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10 ways you can protect yourself from fraud

10 ways you can protect yourself from fraud

We've heard it so many times. "I don't do anything on the internet because it's not safe". The reality is, whether you bank online or avoid it altogether, you will never be 100% immune to fraudulent activity. And since more and more people are making the switch to e-banking, financial institutions and their vendors are putting more of an emphasis on e-security. If you are still hesitant to make the switch, we've compiled a list of ways you can keep your money and identity safe:

  • Online Banking – View all of your account activity right away rather than waiting on a monthly statement. You can even see pending charges and set up activity alerts for your accounts. 
  • CardValet – This app lets you know as soon as a transaction occurs with your debit card. Turn it on or off, set parameters for card usage, or set up specific alerts for your card.
  • e-Statements – Don't send account information through the mail and risk it getting in the wrong hands. Get your statement right away through Online Banking. Statements are available sooner than if you would get them in the mail and stay available for 16 months. You can print them or save them to your computer.
  • Mobile Banking – instant access to your accounts without needing to logon to a computer. The Mobile Banking app syncs to your Online Banking account and includes most of the same features.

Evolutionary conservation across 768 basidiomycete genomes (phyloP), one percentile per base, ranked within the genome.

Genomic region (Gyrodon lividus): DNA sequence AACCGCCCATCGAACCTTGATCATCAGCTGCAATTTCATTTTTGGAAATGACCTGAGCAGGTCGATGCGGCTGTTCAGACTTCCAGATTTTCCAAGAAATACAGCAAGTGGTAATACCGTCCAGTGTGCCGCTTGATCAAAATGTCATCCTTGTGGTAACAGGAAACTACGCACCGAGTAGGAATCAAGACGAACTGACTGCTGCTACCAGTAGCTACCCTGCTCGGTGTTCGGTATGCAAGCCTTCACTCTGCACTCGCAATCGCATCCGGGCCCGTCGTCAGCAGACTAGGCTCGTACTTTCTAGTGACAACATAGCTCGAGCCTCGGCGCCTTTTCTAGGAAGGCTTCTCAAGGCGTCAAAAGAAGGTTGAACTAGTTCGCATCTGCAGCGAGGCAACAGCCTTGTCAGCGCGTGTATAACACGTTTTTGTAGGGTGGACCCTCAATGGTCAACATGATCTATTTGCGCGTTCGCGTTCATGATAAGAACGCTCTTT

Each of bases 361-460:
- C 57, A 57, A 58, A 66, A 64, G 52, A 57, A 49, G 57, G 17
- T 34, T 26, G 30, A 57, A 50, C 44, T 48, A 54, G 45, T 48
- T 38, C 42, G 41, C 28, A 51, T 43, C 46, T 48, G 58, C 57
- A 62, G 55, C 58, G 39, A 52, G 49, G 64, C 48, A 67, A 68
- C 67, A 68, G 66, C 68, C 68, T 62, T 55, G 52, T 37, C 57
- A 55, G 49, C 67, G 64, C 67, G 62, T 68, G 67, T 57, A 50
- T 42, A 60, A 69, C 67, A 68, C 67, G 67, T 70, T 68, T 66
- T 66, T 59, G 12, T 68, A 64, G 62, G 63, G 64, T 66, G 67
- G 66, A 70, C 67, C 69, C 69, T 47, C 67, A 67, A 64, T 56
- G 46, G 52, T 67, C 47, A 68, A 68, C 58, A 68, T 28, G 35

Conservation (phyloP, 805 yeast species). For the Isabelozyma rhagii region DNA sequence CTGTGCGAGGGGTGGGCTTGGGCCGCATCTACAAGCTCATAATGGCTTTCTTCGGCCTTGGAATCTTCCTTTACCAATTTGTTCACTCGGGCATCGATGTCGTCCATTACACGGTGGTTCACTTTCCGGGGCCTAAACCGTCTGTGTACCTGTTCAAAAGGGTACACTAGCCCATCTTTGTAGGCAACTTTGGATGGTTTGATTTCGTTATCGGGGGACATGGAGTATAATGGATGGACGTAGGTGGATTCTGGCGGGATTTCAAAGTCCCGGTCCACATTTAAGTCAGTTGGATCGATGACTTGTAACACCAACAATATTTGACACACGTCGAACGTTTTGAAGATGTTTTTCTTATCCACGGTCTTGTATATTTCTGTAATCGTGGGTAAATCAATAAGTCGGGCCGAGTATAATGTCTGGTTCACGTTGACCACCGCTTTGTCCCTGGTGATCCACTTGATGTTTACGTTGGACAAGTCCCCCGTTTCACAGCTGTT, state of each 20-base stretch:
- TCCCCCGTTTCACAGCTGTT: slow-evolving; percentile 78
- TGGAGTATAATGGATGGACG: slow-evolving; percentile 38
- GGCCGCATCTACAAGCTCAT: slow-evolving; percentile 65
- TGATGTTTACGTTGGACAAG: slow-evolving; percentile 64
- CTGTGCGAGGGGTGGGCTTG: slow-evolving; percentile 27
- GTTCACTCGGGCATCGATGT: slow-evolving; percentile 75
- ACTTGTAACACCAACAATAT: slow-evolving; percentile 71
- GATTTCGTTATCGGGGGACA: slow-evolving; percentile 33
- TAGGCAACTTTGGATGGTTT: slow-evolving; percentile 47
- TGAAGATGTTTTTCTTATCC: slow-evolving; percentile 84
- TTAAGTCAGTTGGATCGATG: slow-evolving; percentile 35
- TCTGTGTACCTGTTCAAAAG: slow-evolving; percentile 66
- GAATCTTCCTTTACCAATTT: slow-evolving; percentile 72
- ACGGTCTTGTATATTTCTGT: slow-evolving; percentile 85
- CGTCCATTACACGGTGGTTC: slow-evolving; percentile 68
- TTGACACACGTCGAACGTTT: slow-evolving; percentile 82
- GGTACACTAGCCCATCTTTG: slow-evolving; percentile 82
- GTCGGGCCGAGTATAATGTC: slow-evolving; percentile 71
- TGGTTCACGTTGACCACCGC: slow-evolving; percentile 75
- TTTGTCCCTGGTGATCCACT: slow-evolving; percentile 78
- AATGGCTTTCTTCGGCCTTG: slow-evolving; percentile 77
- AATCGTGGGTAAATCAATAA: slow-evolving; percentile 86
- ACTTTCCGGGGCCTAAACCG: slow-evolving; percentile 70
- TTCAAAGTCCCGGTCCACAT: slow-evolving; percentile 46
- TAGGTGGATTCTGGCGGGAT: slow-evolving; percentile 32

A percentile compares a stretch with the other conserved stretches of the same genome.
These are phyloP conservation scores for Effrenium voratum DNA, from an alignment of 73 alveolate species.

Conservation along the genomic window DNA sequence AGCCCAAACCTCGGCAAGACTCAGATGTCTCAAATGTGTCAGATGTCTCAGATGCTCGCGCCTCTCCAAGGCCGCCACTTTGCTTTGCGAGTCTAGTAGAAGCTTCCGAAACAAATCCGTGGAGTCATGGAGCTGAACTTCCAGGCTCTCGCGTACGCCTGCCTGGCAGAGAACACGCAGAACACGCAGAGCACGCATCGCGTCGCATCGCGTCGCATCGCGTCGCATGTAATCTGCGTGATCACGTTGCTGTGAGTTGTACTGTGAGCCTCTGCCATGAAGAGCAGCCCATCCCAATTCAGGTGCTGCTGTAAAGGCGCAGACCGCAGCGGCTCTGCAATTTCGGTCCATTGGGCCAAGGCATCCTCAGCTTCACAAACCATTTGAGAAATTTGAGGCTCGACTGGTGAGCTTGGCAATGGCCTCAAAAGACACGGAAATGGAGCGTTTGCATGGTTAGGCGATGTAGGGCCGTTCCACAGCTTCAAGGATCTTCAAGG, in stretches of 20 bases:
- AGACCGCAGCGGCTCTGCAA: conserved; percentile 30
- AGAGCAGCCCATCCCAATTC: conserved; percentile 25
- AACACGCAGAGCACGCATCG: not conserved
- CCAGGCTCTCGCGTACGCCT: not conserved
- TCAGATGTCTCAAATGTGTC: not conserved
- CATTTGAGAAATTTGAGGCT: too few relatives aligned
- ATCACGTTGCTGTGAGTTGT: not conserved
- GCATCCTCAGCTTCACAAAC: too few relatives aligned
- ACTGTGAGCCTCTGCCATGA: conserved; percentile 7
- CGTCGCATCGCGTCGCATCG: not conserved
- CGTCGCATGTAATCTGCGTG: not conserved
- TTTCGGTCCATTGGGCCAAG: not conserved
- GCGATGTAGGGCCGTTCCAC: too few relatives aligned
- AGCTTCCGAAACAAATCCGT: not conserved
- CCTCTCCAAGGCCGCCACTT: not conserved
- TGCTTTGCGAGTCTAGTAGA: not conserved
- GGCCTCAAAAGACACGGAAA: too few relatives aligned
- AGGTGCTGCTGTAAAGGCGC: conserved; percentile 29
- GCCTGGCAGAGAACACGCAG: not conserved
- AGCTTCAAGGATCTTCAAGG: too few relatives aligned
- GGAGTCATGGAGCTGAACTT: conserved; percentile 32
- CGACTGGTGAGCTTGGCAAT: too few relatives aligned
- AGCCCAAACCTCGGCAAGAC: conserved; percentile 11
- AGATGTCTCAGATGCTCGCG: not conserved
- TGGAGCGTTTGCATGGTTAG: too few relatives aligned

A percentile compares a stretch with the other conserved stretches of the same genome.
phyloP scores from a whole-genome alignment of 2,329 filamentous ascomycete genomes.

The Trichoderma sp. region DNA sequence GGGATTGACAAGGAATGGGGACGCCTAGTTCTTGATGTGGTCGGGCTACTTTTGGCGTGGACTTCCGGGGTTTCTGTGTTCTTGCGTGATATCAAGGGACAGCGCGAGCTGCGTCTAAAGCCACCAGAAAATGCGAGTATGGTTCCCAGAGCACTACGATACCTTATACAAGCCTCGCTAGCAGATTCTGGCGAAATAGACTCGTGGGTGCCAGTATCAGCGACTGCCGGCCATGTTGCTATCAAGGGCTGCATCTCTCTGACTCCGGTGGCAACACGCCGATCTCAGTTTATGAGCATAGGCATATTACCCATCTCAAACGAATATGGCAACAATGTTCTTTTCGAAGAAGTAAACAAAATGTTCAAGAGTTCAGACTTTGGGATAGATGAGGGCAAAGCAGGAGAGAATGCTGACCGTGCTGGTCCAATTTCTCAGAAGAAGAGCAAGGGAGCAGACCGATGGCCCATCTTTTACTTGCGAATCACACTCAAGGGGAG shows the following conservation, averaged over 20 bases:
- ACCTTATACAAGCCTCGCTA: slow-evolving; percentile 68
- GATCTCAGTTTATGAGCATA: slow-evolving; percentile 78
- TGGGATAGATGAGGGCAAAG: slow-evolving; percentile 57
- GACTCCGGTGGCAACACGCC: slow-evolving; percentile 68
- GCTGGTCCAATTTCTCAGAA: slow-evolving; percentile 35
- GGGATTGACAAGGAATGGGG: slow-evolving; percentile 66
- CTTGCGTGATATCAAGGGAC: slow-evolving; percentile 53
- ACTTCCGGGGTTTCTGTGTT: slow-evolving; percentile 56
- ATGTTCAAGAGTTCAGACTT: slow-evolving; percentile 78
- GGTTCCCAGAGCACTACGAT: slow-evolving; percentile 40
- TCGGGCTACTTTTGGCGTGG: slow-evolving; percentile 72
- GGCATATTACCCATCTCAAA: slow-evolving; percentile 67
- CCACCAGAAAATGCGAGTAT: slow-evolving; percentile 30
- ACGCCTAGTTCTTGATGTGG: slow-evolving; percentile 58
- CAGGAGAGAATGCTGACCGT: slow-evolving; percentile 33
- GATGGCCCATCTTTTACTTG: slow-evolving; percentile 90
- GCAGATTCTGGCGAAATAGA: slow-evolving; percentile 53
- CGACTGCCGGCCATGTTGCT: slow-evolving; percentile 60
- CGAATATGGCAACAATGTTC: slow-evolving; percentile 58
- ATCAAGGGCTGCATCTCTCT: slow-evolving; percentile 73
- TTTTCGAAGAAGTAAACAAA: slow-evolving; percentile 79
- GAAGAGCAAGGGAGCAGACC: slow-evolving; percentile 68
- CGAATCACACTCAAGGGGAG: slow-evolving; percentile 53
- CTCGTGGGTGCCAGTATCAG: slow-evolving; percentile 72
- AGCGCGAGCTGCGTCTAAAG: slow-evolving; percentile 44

• EMV/CHIP Cards – Each Point-Of-Sale transaction generates a new code connected to your debit card but without using your actual card number. If a merchant is ever breached, your card number will not be compromised. Note: for online purchases, it is recommended to use a credit card rather than a debit card because there are more consumer protections in place.
  • Use strong passwords - Never use a word that can be found in the dictionary as a password. Instead, change letters in that word to symbols or numbers. For an even stronger password, think of a sentence and use the first letter of each word in that sentence, changing some of the letters to numbers or symbols. Don’t store passwords or other confidential items on your phone. If you do, make sure the file you store the information in is encrypted with a password.
  • Monitor your credit – Consumers can check their credit report for free every 12 months. For more information visit
  • Shred it – Magazines, solicitations/offers you receive in the mail, anything with your name or other identifying information on it.
  • Think before you click - Online fraud has evolved into organized crime. Hackers spend their days working for their organization like it's a regular job. They will make attempt after attempt to get you to fall for an email or internet scam and all it takes is one wrong click for them to gain full control of your device. Stop and take a second before you click on anything. Look for signs that the email isn't legit. Consider whether or not you were expecting an email from this person and if the email looks like something they would send. Be extra safe and contact the person or company directly to see if they sent the email. For more information about Cybersecurity threats, click here
  • Phone Scams - Your financial institution will NEVER call you and ask for your debit/credit card number, social security number, PIN number or other confidential information. They may ask for this when you contact them as a way to verify you, but not if they initiate the call. Should you receive an automated call or a call from a live person asking for this information, hang up the phone. Scammers use urgency and fear to convince their victims to provide them with personal information. Don't take the bait.

To learn more about fraud prevention, schedule a financial review with one of our Member Service Representatives

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